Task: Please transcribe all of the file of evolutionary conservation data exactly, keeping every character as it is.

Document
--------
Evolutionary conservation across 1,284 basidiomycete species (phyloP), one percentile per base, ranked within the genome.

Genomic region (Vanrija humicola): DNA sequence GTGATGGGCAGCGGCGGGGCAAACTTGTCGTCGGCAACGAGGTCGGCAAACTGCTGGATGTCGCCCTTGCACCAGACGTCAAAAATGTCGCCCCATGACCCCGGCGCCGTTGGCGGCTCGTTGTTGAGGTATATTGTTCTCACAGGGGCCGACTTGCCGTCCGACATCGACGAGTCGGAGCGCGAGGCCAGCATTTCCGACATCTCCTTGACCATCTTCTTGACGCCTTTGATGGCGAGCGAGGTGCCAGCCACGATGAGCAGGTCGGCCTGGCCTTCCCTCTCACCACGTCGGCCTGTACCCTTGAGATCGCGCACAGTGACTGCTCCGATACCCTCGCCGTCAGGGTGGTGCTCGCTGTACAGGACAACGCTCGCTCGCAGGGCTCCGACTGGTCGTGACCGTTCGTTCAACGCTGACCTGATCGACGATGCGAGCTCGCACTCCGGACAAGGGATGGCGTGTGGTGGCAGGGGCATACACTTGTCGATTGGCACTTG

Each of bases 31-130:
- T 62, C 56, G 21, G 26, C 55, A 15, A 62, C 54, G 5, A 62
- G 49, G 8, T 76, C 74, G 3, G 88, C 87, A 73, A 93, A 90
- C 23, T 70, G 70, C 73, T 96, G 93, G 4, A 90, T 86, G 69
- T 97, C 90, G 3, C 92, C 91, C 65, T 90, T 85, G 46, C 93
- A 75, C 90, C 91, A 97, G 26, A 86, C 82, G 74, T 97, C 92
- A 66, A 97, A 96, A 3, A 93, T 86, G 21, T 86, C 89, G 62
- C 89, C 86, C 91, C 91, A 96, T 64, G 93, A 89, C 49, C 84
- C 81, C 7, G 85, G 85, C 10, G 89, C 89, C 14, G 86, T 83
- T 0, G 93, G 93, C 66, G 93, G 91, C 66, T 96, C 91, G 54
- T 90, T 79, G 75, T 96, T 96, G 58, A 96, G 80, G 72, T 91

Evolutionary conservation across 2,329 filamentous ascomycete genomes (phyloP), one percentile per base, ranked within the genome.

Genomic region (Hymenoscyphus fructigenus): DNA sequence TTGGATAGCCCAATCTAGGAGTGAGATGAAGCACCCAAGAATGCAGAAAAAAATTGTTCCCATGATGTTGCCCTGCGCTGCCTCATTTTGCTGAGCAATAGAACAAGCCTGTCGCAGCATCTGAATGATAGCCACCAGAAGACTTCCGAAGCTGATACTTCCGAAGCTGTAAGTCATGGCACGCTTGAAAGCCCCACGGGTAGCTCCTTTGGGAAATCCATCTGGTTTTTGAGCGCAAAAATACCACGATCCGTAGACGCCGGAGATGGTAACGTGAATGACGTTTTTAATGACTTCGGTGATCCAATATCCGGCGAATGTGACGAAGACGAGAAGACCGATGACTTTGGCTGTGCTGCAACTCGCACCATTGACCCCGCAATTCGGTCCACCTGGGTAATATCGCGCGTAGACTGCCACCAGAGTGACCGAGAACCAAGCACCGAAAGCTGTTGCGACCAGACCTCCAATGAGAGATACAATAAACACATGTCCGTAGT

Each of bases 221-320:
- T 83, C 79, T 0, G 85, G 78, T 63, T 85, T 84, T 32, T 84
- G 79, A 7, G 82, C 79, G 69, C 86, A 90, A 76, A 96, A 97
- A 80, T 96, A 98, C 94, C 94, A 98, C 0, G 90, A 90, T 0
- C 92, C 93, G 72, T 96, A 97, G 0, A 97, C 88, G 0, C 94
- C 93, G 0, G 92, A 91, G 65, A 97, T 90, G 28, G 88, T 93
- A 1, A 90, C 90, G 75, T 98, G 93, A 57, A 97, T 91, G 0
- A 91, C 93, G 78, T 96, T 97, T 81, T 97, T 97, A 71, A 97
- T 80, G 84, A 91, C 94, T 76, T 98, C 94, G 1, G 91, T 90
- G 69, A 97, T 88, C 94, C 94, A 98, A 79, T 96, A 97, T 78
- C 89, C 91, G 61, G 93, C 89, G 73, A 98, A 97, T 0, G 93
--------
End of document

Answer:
Evolutionary conservation across 1,284 basidiomycete species (phyloP), one percentile per base, ranked within the genome.

Genomic region (Vanrija humicola): DNA sequence GTGATGGGCAGCGGCGGGGCAAACTTGTCGTCGGCAACGAGGTCGGCAAACTGCTGGATGTCGCCCTTGCACCAGACGTCAAAAATGTCGCCCCATGACCCCGGCGCCGTTGGCGGCTCGTTGTTGAGGTATATTGTTCTCACAGGGGCCGACTTGCCGTCCGACATCGACGAGTCGGAGCGCGAGGCCAGCATTTCCGACATCTCCTTGACCATCTTCTTGACGCCTTTGATGGCGAGCGAGGTGCCAGCCACGATGAGCAGGTCGGCCTGGCCTTCCCTCTCACCACGTCGGCCTGTACCCTTGAGATCGCGCACAGTGACTGCTCCGATACCCTCGCCGTCAGGGTGGTGCTCGCTGTACAGGACAACGCTCGCTCGCAGGGCTCCGACTGGTCGTGACCGTTCGTTCAACGCTGACCTGATCGACGATGCGAGCTCGCACTCCGGACAAGGGATGGCGTGTGGTGGCAGGGGCATACACTTGTCGATTGGCACTTG

Each of bases 31-130:
- T 62, C 56, G 21, G 26, C 55, A 15, A 62, C 54, G 5, A 62
- G 49, G 8, T 76, C 74, G 3, G 88, C 87, A 73, A 93, A 90
- C 23, T 70, G 70, C 73, T 96, G 93, G 4, A 90, T 86, G 69
- T 97, C 90, G 3, C 92, C 91, C 65, T 90, T 85, G 46, C 93
- A 75, C 90, C 91, A 97, G 26, A 86, C 82, G 74, T 97, C 92
- A 66, A 97, A 96, A 3, A 93, T 86, G 21, T 86, C 89, G 62
- C 89, C 86, C 91, C 91, A 96, T 64, G 93, A 89, C 49, C 84
- C 81, C 7, G 85, G 85, C 10, G 89, C 89, C 14, G 86, T 83
- T 0, G 93, G 93, C 66, G 93, G 91, C 66, T 96, C 91, G 54
- T 90, T 79, G 75, T 96, T 96, G 58, A 96, G 80, G 72, T 91

Evolutionary conservation across 2,329 filamentous ascomycete genomes (phyloP), one percentile per base, ranked within the genome.

Genomic region (Hymenoscyphus fructigenus): DNA sequence TTGGATAGCCCAATCTAGGAGTGAGATGAAGCACCCAAGAATGCAGAAAAAAATTGTTCCCATGATGTTGCCCTGCGCTGCCTCATTTTGCTGAGCAATAGAACAAGCCTGTCGCAGCATCTGAATGATAGCCACCAGAAGACTTCCGAAGCTGATACTTCCGAAGCTGTAAGTCATGGCACGCTTGAAAGCCCCACGGGTAGCTCCTTTGGGAAATCCATCTGGTTTTTGAGCGCAAAAATACCACGATCCGTAGACGCCGGAGATGGTAACGTGAATGACGTTTTTAATGACTTCGGTGATCCAATATCCGGCGAATGTGACGAAGACGAGAAGACCGATGACTTTGGCTGTGCTGCAACTCGCACCATTGACCCCGCAATTCGGTCCACCTGGGTAATATCGCGCGTAGACTGCCACCAGAGTGACCGAGAACCAAGCACCGAAAGCTGTTGCGACCAGACCTCCAATGAGAGATACAATAAACACATGTCCGTAGT

Each of bases 221-320:
- T 83, C 79, T 0, G 85, G 78, T 63, T 85, T 84, T 32, T 84
- G 79, A 7, G 82, C 79, G 69, C 86, A 90, A 76, A 96, A 97
- A 80, T 96, A 98, C 94, C 94, A 98, C 0, G 90, A 90, T 0
- C 92, C 93, G 72, T 96, A 97, G 0, A 97, C 88, G 0, C 94
- C 93, G 0, G 92, A 91, G 65, A 97, T 90, G 28, G 88, T 93
- A 1, A 90, C 90, G 75, T 98, G 93, A 57, A 97, T 91, G 0
- A 91, C 93, G 78, T 96, T 97, T 81, T 97, T 97, A 71, A 97
- T 80, G 84, A 91, C 94, T 76, T 98, C 94, G 1, G 91, T 90
- G 69, A 97, T 88, C 94, C 94, A 98, A 79, T 96, A 97, T 78
- C 89, C 91, G 61, G 93, C 89, G 73, A 98, A 97, T 0, G 93